There is little mention in this set of files of Marie, who also disappeared—shortly after Vincent in 1980.
As with Leone 20 years later, Marie had allegedly experienced domestic violence at the hands of Morgan, and once again, he did not file a missing persons report when she disappeared. When police began poking around after her family became suspicious, Morgan told them she had left town with a boyfriend: Gabriel Vincent.
So I ask Reddon about Marie. At first, it wasn’t clear to detectives what happened to Marie. But 20 years later, when Leone went missing, Metro refocused its investigation, Reddon says.
“At that point Marie was still a missing person with no body and no implication of foul play,” he says. “But it’s compounded because now we have a pattern of events ... The pattern is these are both domestic relationships ... So we have a history of extremely violent domestic relationships. In both cases, the female would go missing. That’s a good indication there’s a problem.”
He recites this as professional boilerplate, but not as if it’s the entire story as he sees it.
“All indications are that Marie Morgan was murdered,” he says cautiously. “We have a least three people here that something happened to.”
It makes you wonder how many people just disappear here, their stories left dangling. We’ve all heard the myth that you can’t report someone missing until they’ve been gone for 72 hours—not true; you can report them missing right away. In fact, the sooner the police start working, the better the chance that the missing person will be found or the crime will be solved.
But for police, that’s the fine line: Is the person missing or kidnapped? Missing or murdered? Missing or run away? Roughly six adults go missing every day in Las Vegas—more than 200 a month. The majority return home within three days of being reported missing.
The Metro missing-persons policy, as spelled out on its website, reads, “Because being a missing person is not a crime, police are given a very limited role while conducting these types of investigations. As a general rule, all people have a right to be left alone, and police intrusion into their lives must be minimal. However, in cases where ‘foul play’ exists, police can investigate just like any other criminal act. Also, in cases where the missing person is ‘endangered’ due to medical problems, or life-threatening situations, police will investigate ...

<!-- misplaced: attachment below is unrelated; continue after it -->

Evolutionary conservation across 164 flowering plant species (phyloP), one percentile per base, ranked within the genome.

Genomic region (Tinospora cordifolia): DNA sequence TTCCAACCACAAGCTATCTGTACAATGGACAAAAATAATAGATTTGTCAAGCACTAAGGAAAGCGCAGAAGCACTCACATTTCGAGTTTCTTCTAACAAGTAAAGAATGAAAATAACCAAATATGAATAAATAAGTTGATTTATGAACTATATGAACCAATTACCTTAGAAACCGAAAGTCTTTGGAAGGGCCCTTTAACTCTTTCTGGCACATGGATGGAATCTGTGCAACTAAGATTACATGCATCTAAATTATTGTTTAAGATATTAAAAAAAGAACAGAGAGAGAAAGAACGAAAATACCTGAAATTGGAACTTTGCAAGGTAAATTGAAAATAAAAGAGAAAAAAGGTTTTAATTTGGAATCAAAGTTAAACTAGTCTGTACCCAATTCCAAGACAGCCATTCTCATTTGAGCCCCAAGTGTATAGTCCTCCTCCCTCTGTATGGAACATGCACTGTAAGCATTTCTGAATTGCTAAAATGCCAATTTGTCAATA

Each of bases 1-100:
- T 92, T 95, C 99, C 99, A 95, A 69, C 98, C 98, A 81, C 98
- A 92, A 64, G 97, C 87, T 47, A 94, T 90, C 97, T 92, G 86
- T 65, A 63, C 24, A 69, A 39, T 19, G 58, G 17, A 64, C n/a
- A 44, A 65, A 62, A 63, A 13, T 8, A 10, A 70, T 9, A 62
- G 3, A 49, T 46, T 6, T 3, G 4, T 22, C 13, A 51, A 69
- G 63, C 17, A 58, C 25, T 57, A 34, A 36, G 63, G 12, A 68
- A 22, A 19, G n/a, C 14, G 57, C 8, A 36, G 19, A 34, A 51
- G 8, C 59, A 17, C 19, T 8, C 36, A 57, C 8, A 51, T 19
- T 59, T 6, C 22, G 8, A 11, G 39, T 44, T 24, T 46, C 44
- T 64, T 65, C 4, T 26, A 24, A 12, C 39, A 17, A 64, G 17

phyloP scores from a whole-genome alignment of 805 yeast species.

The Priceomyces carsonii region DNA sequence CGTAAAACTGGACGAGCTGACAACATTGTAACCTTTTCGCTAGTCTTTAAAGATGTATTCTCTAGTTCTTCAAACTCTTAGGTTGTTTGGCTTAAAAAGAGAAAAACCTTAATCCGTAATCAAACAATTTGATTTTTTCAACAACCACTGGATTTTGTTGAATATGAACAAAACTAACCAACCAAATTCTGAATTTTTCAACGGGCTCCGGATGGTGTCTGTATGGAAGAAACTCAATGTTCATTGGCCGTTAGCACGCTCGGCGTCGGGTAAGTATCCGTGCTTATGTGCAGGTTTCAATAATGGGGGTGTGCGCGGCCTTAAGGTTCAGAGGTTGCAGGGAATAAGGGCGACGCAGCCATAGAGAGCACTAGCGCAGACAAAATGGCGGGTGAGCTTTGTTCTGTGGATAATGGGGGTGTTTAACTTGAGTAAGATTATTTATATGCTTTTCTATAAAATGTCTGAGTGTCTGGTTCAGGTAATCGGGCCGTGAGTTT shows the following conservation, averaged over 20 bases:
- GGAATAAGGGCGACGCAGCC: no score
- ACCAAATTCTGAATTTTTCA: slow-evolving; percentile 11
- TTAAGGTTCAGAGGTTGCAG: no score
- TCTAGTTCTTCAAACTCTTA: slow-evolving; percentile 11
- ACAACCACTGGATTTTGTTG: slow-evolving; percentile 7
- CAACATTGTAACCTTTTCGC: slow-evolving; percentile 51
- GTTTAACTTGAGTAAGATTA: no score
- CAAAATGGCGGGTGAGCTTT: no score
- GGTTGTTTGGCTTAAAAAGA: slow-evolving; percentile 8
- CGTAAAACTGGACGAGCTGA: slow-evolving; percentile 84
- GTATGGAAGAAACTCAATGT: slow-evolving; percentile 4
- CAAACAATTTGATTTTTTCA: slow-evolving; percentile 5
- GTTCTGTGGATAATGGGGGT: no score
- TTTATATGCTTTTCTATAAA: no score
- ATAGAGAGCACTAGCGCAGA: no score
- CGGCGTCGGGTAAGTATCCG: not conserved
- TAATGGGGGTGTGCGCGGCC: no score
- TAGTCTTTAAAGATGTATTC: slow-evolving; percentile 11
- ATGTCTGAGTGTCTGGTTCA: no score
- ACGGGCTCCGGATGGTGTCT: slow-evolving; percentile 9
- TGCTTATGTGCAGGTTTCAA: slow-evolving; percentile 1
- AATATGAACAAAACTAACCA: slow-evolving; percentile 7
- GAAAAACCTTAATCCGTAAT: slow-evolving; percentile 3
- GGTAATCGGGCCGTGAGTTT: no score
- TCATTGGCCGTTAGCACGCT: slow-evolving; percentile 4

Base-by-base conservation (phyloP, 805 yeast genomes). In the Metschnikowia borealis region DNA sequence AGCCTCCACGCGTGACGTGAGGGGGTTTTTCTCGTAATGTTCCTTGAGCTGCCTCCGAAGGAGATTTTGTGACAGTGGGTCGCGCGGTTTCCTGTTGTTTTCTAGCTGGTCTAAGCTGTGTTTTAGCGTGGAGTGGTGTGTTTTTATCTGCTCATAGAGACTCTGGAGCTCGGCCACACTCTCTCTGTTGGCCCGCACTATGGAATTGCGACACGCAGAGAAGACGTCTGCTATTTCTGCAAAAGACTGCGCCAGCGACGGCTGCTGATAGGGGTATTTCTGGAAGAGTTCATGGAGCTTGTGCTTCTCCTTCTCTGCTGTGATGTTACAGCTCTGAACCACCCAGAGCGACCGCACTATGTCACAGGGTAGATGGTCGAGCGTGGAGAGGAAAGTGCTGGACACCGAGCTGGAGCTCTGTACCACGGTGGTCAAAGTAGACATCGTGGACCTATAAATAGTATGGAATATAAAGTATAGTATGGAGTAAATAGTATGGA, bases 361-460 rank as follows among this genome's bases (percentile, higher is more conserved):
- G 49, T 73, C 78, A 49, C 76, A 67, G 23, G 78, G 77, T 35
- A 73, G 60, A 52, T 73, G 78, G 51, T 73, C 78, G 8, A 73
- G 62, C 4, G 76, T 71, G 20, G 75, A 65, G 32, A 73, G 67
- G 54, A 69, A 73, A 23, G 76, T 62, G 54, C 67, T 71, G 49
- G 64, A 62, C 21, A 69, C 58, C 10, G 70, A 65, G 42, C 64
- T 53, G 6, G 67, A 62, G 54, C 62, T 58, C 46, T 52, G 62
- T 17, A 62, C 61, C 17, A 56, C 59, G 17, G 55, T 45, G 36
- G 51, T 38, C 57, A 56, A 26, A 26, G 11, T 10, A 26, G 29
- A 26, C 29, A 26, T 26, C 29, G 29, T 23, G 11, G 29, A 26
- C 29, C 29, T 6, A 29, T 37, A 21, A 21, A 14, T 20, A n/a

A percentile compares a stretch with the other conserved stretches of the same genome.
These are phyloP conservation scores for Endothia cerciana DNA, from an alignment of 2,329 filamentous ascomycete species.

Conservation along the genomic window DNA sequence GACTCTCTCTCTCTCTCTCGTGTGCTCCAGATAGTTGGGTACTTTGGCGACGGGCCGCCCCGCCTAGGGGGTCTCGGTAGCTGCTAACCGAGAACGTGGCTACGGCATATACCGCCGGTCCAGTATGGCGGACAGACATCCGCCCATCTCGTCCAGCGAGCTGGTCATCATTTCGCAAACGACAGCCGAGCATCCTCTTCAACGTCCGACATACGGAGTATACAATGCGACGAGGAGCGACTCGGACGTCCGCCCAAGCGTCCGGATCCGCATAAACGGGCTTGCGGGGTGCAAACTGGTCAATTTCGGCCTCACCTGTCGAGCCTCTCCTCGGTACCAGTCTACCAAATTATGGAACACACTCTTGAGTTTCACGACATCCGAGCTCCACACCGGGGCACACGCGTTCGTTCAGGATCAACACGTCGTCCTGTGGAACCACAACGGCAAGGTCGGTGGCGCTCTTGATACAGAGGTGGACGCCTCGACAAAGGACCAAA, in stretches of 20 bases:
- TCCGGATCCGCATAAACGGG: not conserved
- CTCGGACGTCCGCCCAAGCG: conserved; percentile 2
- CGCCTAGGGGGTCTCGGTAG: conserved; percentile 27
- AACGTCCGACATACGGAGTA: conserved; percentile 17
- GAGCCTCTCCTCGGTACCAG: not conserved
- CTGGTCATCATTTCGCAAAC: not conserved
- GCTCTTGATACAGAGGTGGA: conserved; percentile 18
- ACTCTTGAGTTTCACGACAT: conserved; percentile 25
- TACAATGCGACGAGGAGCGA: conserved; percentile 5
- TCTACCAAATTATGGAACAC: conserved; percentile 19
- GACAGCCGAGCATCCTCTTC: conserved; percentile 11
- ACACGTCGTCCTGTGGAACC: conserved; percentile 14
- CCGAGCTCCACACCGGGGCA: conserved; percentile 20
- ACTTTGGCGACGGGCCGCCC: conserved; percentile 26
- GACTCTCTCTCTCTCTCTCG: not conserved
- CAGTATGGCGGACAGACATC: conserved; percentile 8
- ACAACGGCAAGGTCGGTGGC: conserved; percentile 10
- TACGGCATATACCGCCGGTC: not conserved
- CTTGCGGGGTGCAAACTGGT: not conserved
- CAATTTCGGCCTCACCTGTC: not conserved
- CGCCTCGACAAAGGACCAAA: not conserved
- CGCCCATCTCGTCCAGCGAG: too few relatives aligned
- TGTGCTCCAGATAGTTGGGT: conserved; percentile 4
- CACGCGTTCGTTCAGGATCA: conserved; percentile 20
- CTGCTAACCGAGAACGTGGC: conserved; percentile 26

“In cases of ‘foul play’ or ‘endangerment,’ the police can use the National Crime Information Center’s Missing Persons File to assist in locating any missing person. Because of strict standards, not every missing person can be included in this file. Generally speaking, the investigator assigned to the case will make this determination.”
By the time a missing-persons case turns into a homicide investigation, it may well be one of Metro’s 450 open cold cases, which date back to 1952.
“Time passes and makes it even harder,” Reddon says.
“A homicide is a simple case. If I had a body, it’s just a simple homicide case. You have to prove Person A killed Person B. We have to prove Person B is even dead.”
So often, circumstances seem to tell a reliable story, but fall short of providing a conclusion in court. Sometimes, you end up with an unbelievable set of events—a wild story, but still only a story—and a story that breeds other stories, none of which have a satisfying ending.
And then there were four. Gabriel Vincent, Marie Morgan, Diana Leone and Donald Cowan.